The Only Athiests in the Congregation? 

On Sunday past Simon and I went to a rememberance service for babies held at the cemetery where Isobel is buried. We had discussed beforehand if it was likely to be a religious service, I thought because the cemetery itself is a municipal and non-denominational one, and because it was in collaboration with the health trust, that the service would be largely secular. 

Unfortunately for us that wasn’t the case. As soon as we opened the order of service and saw the extent of the Christian religious content, we knew we had made a mistake in going, but it would have caused too much of a commotion to walk out. And so we stayed, in a room full to standing room only of bereaved parents, like us, but seemingly not like us. 

The content included a reading about how all the days ordained for us are written in god’s book before they come to be. If someone was planning this life out, I could really have done without the day my daughter died and those that followed! There was the usual pseudo comforting rubbish about heaven. Yawn. The hymn that really baffled me though was the one about how we know we can always trust god. Experience of all those present would suggest otherwise. Who could trust someone who had either decided to kill your child, or stood by and watched them die when they had the power to save them? 
I wondered how others in the congregation felt about the words they were listening to. Were Simon and I the only ones who didn’t believe a word of the assurances of a loving god who cares what happens to those on earth and the promises of seeing their baby again one day? Are we really the only people who finds the idea of a god who could fail to intervene, letting all these babies die and all these families suffer, completely unforgivable? Is it just us who sees the hypocrisy in praising a god when anything good happens, yet failing to hold them to account for the bad? I wondered if the religious content is something that most bereaved parents want or is there just a lack of imagination to plan a beautiful rememberance service without resorting to biblical readings? 

I always used to wonder how my atheism would be affected when someone close to me died. I wondered if I would be so desperate to believe that I would be reunited with them, that I would start to believe in a god and a heaven. If anything, losing Isobel has reinforced my certainty that there is no god, that religion is a man made, politically driven enterprise which preys on humans’ desire to feel that they can have some control over their lives and to allay fears of dying. I’m glad that I don’t have to try and reconcile belief in a loving god with their failure to protect the most vulnerable and most innocent of their people. The idea of Isobel being anywhere without me would cause me extreme distress, not comfort. I am reassured that I don’t think of her as existing anywhere and yet I can still find her in nature, in beauty. I feel all the more keenly my need to make the most of the one life that I have, knowing that is all there is. I find it tragic to think of other bereaved mothers living their days, ticking time away, believing they will be reunited with their baby someday.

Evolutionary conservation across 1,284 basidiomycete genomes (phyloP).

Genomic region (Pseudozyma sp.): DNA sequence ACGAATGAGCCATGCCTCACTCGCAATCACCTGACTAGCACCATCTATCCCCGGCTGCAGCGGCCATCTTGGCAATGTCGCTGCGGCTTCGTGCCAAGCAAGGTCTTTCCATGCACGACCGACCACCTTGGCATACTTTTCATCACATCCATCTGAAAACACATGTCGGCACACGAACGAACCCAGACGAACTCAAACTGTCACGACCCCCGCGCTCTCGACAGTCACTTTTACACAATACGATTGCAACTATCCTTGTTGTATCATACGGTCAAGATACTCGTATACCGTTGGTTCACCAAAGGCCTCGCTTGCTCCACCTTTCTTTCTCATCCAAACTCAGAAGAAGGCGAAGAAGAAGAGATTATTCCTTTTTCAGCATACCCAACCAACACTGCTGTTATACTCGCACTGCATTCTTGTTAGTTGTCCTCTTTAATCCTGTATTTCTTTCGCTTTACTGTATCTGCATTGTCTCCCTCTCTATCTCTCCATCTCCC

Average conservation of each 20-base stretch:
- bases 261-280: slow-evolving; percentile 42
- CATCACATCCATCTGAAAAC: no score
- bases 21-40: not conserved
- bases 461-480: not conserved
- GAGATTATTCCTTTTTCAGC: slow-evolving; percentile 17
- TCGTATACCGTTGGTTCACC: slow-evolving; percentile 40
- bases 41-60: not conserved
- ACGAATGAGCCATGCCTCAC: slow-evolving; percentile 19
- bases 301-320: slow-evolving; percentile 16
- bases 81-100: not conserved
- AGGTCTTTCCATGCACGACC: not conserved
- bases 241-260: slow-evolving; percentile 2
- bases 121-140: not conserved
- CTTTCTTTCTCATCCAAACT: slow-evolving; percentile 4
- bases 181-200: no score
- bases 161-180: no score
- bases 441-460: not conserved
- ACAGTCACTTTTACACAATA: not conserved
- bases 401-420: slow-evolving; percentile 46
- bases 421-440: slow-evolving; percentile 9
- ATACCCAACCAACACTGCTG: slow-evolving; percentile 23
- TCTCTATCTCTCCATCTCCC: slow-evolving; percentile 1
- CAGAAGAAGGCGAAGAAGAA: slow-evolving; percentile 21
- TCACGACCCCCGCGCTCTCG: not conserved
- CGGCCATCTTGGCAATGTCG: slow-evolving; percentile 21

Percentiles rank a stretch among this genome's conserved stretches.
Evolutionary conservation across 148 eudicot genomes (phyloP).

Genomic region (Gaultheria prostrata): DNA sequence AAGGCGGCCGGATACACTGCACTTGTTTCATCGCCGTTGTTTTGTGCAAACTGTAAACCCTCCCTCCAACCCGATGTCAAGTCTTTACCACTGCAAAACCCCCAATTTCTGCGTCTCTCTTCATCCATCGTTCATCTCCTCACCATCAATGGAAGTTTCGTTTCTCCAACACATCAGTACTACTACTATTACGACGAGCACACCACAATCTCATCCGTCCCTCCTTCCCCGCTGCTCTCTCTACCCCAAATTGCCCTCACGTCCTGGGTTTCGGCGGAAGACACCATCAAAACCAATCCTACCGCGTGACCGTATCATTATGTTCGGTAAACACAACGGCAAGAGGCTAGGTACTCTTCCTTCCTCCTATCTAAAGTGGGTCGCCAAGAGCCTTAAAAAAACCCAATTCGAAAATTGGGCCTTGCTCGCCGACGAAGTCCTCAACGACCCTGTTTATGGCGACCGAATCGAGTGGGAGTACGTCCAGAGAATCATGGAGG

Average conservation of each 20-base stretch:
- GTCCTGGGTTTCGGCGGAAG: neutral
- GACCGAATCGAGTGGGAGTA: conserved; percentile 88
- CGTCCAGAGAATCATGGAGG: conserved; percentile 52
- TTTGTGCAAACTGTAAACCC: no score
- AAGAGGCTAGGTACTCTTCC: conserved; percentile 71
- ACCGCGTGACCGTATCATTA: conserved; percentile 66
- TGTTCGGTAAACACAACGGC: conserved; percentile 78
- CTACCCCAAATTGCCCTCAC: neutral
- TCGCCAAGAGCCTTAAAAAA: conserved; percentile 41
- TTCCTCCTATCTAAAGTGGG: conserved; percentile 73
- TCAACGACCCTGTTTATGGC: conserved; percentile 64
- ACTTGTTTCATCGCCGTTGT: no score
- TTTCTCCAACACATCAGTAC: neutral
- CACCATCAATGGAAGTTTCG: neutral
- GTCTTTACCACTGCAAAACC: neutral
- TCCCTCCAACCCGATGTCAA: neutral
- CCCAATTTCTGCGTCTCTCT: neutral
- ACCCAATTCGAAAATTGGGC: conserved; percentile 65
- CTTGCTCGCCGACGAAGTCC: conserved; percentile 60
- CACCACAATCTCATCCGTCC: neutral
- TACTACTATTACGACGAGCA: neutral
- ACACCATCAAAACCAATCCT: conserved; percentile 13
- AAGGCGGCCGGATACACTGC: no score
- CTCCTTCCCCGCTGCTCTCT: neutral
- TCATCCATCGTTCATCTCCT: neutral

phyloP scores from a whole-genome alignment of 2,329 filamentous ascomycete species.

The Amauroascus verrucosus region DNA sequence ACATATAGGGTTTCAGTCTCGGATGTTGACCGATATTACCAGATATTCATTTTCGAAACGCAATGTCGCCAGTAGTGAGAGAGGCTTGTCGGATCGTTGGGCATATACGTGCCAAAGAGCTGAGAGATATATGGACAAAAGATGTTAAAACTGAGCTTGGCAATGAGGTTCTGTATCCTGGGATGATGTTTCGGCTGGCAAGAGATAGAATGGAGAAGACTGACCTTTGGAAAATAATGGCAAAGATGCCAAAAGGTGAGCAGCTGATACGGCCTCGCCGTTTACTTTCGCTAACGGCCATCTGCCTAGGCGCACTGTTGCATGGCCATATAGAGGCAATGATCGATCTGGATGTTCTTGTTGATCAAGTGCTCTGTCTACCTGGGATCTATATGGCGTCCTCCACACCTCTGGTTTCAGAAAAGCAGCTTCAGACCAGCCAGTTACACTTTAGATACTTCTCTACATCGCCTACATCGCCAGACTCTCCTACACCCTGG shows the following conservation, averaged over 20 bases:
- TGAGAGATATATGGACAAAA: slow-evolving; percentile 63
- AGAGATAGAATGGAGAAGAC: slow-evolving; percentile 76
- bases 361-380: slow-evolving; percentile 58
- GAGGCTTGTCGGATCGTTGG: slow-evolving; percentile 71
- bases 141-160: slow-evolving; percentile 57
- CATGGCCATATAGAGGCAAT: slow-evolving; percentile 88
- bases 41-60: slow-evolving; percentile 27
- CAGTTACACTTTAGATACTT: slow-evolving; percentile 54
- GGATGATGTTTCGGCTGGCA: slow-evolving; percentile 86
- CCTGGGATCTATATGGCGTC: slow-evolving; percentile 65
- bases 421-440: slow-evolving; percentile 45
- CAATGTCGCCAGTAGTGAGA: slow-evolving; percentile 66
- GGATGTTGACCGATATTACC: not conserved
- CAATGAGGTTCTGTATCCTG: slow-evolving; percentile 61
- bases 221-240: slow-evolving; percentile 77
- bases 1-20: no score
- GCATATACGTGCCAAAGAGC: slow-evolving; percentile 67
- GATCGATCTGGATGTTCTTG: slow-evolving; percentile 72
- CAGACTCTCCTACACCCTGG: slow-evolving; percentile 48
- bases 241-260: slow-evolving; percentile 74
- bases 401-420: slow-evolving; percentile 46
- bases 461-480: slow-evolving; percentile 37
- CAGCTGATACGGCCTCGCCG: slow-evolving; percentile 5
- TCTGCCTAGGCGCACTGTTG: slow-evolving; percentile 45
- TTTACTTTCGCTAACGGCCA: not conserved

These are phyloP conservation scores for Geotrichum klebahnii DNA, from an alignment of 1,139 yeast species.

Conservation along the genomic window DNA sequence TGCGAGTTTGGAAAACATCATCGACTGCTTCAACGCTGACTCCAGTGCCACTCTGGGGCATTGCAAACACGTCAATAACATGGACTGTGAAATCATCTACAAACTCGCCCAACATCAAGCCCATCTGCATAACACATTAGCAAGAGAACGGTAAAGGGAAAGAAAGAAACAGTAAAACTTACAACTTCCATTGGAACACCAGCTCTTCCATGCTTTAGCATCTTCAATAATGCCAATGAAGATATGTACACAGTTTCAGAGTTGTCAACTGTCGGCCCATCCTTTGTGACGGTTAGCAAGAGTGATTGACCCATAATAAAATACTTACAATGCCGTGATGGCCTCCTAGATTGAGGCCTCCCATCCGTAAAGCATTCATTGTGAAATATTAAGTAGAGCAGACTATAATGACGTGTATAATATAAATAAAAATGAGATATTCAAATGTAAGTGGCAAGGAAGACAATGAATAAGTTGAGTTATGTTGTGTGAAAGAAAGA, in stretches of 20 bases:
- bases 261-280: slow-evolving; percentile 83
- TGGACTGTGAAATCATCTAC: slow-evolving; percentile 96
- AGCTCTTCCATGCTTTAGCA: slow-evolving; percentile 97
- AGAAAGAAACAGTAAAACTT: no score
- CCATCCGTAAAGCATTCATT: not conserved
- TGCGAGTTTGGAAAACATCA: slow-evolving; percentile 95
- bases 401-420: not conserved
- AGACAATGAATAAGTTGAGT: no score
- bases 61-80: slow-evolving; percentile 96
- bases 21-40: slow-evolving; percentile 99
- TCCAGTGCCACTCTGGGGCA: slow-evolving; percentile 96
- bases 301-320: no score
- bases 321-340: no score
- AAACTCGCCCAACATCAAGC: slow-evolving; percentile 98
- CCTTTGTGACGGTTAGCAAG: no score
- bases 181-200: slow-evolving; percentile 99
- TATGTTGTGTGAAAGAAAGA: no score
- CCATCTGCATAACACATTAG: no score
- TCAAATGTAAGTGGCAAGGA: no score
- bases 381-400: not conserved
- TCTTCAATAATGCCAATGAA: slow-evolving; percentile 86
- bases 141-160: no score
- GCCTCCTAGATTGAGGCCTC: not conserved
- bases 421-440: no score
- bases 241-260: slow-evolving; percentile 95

I fully recognise that for some, belief in a god can be a comfort, and I do not wish to offend those who do believe. I know that anything that helps a person to cope with losing their child is a positive thing. I just genuinely don’t understand how anyone in this century can believe, or would even want to. It’s something I really can’t get my head around. 

I would love to have more, fully respectful, discussions on the topic if anyone feels like commenting…